I'd like to look at a special and difficult area, but potentially very rewarding—the corporate intranet. It is difficult because all the things that make newsfeeds work very well when pushed through the auto-categorizer are missing on almost all corporate intranets.
In intranets, the content is written by a really wild mix of writers, some good, some bad, and some downright scary. Some of the content is pure literature that unfortunately sits right next to an accounting document, which sits next to a scientific research paper. Some of the content has good titles and some has very bad titles and in some unfortunate cases, every page on the site bears the same title. Some of the documents are a single page of HTML, some are book length PDF documents, and some have only a paragraph of content, but contain links to all sorts of other pages or sites.
In addition, the economics aren't quite right for today's intranets to deploy auto-categorization. Most corporate intranets, no matter how big, don't have thousands of new pages being published every day. The one exception, when newsfeeds are being posted, still doesn't quite justify auto-categorization because they have their own specific categorization that then needs to be integrated with the categorization schema or taxonomy of the rest of the intranet.
Nevertheless, I think that ultimately, the corporate intranet will see the most lucrative employment of auto-categorization software. Certainly, the need is great although different and there are a very large number of corporate intranets, which makes the challenge worthwhile. One trend that should emphasize the need for categorization tools is the current drive to "portalize" intranets. Portal software is itself an attempt to solve the infoglut problem, but without a good taxonomic foundation, portals too often end up as very expensive replacements for bookmarks.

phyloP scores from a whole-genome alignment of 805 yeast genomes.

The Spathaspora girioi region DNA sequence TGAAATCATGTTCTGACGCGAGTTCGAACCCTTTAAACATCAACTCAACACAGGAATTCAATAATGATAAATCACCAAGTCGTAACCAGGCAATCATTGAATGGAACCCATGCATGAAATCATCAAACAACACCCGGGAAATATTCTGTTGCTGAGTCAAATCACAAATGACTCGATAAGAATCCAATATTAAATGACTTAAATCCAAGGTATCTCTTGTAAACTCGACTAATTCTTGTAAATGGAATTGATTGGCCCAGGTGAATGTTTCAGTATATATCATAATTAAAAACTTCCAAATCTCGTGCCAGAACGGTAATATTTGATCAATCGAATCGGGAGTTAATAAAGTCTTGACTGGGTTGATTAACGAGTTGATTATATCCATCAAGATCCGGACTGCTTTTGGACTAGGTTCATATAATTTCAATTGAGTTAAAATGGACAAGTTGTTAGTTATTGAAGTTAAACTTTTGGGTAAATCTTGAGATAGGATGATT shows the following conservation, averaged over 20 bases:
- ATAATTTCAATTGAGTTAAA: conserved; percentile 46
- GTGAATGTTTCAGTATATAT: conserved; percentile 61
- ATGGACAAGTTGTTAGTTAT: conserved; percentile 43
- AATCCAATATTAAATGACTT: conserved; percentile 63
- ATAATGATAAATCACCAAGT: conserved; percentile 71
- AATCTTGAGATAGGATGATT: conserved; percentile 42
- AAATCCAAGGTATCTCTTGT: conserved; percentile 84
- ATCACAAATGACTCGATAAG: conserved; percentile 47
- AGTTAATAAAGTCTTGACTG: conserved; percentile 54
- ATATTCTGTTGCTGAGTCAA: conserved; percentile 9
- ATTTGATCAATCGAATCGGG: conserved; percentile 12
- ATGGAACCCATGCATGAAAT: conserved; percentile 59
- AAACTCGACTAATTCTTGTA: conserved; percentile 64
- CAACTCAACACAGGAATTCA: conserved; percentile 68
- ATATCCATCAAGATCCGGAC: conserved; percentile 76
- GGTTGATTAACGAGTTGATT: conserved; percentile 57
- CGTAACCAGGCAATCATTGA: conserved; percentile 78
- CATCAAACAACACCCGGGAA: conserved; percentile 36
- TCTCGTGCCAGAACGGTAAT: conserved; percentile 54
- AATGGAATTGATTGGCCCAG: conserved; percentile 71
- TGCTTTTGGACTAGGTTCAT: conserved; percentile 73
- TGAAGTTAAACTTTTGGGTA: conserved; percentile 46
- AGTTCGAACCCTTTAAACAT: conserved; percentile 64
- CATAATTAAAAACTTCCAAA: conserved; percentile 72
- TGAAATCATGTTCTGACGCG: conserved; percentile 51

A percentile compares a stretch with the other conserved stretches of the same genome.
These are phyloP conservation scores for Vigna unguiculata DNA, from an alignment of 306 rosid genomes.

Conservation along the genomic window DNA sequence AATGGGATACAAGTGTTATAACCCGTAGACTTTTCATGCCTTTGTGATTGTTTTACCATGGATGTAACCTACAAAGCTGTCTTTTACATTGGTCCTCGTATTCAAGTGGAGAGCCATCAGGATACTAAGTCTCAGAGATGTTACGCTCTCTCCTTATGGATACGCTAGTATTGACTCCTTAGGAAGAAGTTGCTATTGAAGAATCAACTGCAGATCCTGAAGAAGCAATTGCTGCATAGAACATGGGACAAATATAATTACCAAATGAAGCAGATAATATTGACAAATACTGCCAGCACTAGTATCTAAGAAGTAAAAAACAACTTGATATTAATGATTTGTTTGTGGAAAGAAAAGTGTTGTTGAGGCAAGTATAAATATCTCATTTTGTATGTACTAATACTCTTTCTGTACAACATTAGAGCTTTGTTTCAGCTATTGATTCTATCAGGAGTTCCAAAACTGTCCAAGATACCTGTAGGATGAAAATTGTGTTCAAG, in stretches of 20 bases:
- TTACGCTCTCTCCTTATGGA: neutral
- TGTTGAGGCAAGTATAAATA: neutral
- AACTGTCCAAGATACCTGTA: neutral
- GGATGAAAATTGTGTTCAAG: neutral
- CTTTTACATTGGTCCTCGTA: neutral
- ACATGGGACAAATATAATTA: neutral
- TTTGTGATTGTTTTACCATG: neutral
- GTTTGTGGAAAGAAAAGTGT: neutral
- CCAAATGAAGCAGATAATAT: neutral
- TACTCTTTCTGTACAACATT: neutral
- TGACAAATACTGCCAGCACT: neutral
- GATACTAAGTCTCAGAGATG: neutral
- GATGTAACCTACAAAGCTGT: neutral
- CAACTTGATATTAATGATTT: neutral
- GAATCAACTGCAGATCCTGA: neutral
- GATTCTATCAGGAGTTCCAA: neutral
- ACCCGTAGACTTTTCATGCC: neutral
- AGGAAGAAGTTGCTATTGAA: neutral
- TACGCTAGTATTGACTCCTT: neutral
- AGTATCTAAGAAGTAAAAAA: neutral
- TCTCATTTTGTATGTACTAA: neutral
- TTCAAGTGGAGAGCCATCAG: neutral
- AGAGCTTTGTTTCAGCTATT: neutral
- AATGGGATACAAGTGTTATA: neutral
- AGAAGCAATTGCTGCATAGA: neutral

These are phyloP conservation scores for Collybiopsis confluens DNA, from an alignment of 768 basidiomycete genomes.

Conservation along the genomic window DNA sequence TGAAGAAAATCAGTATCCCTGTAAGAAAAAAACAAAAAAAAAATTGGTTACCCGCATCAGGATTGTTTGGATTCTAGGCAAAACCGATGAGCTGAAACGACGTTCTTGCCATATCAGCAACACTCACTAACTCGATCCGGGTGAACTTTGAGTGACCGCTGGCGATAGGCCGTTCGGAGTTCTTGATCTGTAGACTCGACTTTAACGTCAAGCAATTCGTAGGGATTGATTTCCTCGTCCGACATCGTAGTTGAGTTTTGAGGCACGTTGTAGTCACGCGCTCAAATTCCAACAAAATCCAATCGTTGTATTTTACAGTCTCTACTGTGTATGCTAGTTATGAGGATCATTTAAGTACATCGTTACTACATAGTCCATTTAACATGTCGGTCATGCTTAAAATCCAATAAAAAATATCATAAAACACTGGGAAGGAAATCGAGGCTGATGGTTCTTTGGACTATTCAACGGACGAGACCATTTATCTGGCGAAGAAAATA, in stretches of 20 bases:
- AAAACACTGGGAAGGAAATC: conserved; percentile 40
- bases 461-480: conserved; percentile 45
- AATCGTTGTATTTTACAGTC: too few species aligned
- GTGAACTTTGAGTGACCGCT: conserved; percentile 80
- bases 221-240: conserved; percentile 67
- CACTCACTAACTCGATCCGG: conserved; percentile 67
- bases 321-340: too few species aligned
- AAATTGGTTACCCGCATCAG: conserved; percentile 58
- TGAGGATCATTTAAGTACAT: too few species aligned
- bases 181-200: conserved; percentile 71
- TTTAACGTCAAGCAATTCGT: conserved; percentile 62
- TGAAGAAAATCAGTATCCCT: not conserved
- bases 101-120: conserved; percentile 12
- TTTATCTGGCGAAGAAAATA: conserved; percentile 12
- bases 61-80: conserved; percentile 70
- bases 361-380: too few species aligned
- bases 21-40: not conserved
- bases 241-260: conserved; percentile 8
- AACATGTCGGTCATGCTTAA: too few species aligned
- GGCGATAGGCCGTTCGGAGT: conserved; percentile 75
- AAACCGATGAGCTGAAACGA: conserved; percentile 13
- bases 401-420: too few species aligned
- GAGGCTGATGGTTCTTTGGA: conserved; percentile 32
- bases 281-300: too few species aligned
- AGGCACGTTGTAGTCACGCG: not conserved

SO WHAT CAN'T IT DO?
First and foremost, auto-categorization cannot completely replace a librarian or information architect although it can make them more productive, save them time, and produce a better end-product. The software itself, without some human rules-based categorization, cannot currently achieve more than about 90% accuracy—which sounds pretty good until you realize that one out of every ten documents listed in the results of a search or browse interface will be wrong. And more importantly, it will be wrong in inexplicable ways—ways that will cause users to lose confidence in the system.
While it is much faster than a human categorizer and doesn't require vacation days and medical benefits, auto-categorization is still simply not as good as a human categorizer. It can't understand the subtleties of meaning like a human can, and it can't summarize like a human, because it doesn't understand things like implicit meaning in a document and because it doesn't bring the meaningful contexts that humans bring to the task of categorization. One thing that early AI efforts taught us is that while speed is significant, speed alone cannot make up for a lack of understanding of meaning.
THE INFORMATION PROFESSIONAL'S APPROACH
It is still very difficult to accurately evaluate this type of software or even know what to look for, what is important, and what is hype. The answers will vary from situation to situation, but there are a few things to keep it mind.
First, be very wary of the results of bake offs, which purport to prove that one product is more accurate. I've seen results that show that Mohomine beats Inxight, but Inxight beats Inktomi, but Inktomi beats Mohomine, and then in a last minute come from behind victory, Inxight beats Mohomine and Mohomine beats everyone. In other words, something is fishy. What it comes down to is that there is no clear method of comparing results; too much depends on the specific content that is chosen as the test material, the editors, or information architects that administer the test, and perhaps also the time of day or phases of the moon.